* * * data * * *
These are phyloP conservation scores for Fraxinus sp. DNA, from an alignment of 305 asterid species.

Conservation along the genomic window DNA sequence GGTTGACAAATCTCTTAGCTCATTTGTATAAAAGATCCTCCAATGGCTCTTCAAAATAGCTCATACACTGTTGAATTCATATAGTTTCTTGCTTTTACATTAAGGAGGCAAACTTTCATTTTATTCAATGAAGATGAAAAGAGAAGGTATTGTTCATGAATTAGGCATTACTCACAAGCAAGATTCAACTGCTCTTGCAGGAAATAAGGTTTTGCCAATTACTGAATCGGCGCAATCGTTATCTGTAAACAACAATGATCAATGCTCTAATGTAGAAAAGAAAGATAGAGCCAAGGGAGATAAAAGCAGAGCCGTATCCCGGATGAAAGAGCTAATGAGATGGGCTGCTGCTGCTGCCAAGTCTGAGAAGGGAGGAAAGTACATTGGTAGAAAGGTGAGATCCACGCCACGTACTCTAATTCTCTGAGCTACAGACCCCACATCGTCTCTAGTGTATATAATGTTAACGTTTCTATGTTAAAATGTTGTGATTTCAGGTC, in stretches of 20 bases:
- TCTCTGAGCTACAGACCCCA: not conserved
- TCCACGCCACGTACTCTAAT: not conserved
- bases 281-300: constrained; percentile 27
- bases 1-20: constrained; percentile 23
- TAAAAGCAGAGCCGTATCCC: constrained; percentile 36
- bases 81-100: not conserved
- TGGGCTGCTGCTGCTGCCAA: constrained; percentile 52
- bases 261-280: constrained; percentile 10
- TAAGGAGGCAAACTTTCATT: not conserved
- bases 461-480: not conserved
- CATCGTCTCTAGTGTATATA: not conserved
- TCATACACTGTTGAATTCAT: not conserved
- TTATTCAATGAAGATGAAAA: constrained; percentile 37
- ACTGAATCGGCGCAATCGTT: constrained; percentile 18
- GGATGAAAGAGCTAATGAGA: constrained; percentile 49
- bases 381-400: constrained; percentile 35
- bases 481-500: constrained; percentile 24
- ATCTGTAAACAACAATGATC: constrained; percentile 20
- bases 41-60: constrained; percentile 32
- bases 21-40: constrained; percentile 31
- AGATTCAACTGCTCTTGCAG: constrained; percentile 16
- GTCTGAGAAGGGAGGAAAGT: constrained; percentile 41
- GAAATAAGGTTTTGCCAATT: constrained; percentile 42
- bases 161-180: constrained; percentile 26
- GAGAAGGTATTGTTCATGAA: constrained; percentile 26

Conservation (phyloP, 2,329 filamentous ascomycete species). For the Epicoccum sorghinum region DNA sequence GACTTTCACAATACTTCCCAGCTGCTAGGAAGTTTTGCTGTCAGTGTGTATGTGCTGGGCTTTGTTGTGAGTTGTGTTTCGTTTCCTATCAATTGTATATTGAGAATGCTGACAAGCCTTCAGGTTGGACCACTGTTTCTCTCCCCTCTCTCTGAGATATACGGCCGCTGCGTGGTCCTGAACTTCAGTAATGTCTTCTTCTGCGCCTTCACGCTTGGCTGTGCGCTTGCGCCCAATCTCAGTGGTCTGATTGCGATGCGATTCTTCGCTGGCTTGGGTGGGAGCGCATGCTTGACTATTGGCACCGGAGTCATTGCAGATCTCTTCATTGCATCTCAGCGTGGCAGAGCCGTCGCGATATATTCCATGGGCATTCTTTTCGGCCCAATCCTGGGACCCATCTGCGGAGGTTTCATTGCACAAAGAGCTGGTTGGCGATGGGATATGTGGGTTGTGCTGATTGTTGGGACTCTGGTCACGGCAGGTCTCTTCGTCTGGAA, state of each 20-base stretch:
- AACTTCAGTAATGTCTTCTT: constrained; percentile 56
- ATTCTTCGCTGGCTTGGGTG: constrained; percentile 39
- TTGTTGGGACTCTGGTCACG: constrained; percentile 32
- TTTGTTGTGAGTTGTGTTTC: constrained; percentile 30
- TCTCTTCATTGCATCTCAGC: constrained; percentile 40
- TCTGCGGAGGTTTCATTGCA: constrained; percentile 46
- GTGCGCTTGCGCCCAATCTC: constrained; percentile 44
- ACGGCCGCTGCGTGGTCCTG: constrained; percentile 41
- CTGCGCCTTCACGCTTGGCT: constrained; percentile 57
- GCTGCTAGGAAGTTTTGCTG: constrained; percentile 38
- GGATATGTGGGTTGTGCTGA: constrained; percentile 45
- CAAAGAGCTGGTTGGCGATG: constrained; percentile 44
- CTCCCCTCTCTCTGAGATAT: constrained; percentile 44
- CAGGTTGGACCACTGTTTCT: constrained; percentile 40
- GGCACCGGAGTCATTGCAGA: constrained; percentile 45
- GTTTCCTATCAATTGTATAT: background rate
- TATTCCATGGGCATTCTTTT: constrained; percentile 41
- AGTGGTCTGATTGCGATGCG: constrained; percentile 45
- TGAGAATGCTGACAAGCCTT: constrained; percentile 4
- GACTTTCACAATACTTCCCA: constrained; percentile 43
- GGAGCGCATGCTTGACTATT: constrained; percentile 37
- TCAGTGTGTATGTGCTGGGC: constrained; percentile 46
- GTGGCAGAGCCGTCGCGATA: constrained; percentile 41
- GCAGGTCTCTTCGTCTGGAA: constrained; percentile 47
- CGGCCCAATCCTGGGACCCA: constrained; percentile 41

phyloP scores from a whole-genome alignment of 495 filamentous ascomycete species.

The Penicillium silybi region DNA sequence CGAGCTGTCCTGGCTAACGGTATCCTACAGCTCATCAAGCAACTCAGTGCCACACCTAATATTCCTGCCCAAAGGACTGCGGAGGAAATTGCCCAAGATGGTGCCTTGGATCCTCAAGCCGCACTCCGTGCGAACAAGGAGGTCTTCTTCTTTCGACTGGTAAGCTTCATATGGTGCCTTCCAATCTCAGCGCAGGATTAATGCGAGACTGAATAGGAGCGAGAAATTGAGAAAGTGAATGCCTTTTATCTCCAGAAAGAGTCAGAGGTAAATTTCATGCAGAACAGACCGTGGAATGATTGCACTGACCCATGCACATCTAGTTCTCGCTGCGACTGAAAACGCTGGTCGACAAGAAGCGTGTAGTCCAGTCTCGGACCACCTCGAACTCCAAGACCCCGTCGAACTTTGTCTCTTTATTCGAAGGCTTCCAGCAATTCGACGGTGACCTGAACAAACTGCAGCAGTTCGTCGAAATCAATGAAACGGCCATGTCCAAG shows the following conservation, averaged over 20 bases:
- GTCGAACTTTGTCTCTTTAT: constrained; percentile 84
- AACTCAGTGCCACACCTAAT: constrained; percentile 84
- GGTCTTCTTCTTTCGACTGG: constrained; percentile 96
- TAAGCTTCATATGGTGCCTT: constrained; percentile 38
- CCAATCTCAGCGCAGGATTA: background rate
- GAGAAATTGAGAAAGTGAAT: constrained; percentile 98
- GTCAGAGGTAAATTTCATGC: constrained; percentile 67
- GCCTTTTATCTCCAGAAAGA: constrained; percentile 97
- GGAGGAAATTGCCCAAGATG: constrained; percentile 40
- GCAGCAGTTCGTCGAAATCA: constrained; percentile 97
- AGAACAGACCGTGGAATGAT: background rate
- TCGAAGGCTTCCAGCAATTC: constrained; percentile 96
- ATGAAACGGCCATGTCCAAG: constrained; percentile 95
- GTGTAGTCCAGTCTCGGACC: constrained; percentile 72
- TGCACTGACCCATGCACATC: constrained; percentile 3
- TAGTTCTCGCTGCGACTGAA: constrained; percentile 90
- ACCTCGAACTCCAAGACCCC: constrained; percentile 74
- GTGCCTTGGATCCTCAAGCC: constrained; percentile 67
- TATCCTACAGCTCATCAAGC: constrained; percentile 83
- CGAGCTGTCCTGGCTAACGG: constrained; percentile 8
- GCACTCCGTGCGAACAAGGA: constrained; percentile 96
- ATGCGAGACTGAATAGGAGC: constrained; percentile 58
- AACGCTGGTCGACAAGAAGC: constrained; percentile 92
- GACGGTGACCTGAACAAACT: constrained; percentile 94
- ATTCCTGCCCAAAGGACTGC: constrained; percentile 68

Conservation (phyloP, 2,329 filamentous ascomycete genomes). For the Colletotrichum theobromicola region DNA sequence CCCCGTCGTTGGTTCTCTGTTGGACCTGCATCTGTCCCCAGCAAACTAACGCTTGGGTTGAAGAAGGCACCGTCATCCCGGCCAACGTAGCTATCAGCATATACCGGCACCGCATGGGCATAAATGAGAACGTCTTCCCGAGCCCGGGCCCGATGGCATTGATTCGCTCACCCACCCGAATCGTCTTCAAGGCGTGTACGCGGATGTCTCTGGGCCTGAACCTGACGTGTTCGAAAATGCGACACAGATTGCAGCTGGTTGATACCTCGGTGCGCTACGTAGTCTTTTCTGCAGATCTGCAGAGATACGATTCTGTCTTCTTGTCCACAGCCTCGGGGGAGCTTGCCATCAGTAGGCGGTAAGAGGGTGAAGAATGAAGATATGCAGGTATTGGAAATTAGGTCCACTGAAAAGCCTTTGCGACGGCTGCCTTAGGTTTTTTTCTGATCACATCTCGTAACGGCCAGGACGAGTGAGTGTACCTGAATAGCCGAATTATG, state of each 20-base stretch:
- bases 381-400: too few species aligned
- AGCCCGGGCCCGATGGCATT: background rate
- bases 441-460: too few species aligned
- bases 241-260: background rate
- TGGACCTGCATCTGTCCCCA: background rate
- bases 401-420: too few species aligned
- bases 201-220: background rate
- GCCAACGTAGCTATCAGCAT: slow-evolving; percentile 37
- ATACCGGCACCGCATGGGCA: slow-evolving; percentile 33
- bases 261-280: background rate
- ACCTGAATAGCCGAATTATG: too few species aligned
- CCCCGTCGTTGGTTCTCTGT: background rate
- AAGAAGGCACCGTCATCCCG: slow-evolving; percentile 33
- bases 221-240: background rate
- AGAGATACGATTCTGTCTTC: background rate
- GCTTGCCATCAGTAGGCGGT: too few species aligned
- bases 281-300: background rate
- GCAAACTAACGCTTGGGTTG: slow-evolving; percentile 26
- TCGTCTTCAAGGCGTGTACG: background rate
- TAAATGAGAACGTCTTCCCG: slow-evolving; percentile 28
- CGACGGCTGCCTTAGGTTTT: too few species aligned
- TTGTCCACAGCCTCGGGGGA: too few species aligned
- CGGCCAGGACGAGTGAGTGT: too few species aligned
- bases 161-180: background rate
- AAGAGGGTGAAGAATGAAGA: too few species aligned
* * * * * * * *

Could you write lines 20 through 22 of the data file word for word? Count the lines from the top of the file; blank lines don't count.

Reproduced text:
- ATCTGTAAACAACAATGATC: constrained; percentile 20
- bases 41-60: constrained; percentile 32
- bases 21-40: constrained; percentile 31